Two Northern Midlands community groups want to restore a group of World War II jet fuel tanks.
The underground tanks are located one kilometre outside Ross and were built in 1942 to provide the Royal Australian Air Force easy access to fuel in case of a Japanese invasion.
The four tanks were sold by the federal government in 1947 after they were decommissioned.
The tanks at Ross are four of many built in World War II, however no locals were involved in their construction.
“We’d like to add to it along the way and create a bit of a museum there,” wartime historian Bill Chugg said.
The site contains four underground tanks, however the Ross Heritage Group and the Campbell Town Resarch and History Group only intend to restore three.
One of the four was used as an offal dumping point for the slaughterhouses at Ross and Campbell Town during the 1960s.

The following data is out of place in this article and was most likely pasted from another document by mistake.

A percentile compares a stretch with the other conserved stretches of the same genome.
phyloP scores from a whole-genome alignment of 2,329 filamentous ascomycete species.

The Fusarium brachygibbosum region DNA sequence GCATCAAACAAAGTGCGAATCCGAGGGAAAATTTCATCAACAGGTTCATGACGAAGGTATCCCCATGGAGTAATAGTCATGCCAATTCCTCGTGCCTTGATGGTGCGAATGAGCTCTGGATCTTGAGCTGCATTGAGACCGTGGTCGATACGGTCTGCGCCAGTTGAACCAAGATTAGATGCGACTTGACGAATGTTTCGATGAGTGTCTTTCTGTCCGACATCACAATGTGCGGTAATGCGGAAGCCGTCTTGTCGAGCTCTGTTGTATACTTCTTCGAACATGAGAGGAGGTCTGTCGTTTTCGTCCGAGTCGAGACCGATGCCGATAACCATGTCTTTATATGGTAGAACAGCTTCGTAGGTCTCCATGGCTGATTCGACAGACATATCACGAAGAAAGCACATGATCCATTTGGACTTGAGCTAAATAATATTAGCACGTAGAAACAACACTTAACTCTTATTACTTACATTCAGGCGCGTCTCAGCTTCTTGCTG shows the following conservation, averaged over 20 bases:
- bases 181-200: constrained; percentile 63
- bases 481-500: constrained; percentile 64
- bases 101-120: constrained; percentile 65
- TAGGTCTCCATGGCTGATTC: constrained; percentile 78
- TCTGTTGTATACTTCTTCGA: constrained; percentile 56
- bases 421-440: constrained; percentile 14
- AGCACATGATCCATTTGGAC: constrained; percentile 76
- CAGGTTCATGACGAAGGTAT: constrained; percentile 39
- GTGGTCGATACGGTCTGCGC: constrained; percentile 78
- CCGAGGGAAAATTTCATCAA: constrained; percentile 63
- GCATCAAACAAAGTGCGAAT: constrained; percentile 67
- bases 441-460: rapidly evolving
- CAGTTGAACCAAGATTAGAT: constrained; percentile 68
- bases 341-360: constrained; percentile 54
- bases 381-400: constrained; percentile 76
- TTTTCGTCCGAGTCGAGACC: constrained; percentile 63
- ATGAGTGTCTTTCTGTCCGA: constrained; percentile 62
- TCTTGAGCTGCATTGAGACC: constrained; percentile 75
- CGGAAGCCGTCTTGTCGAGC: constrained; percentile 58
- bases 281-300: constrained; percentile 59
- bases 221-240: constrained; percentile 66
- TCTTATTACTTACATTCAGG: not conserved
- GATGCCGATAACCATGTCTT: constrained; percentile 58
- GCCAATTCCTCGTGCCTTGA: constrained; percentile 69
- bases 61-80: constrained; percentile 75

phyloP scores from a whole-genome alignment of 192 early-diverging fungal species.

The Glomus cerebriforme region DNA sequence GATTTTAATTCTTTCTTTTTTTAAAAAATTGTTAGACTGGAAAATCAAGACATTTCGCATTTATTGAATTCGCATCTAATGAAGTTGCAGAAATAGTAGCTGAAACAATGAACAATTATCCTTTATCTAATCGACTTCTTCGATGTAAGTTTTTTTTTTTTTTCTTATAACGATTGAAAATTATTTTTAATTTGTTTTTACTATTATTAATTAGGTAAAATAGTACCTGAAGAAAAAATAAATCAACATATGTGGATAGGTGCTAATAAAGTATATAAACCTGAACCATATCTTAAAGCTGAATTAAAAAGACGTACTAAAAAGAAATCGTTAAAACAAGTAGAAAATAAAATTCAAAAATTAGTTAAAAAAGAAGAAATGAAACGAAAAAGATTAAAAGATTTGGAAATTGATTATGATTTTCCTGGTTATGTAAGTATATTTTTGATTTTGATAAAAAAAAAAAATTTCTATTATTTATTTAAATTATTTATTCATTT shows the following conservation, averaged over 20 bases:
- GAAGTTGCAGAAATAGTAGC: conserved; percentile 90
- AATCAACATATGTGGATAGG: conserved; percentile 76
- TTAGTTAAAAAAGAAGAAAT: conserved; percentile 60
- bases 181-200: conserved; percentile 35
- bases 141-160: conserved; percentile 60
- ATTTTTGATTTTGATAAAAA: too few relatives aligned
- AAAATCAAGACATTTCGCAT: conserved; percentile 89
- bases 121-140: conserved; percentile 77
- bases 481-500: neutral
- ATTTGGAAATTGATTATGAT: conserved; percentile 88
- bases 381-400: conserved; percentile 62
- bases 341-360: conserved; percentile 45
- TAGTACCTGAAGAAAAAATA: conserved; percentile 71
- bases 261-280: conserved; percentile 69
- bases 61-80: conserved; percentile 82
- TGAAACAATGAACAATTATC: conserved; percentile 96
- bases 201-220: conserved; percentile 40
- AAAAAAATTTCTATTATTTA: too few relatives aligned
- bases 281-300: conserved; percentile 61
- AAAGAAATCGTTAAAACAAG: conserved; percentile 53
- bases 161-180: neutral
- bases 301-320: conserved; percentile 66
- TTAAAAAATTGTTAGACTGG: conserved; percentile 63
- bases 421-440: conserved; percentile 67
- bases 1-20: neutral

“We hope to forget about that one tank that was used for offal and clean up the other three tankers,” Mr Chugg said.
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The journey to restore the tanks and commemorate their use in World War II will begin on Saturday, April 21.
The two historical groups are running activities over that weekend to provide a better understanding of the area’s military history.
On Saturday, there will be a photography exhibition detailing the Northern Midlands’ involvement in World War II, while on Sunday organisers will take attendees to the site of the tanks.
Mr Chugg said it was important to remember war veterans sooner than is usually the case.
“Why do we wait for 100 years to remember and commemorate war veterans?,” he said.
“Everyone is dead by then.
“We want to do it sooner.”
The project requires more than $100,000 funding, according to Mr Chugg.
While the owner of the property where the tanks are located is supportive of the project, he will not be bearing the brunt of the cost.
Mr Chugg said the community groups will be seeking outside funding for the project.
For more information on the upcoming events, call Mr Chugg on 6381 1287.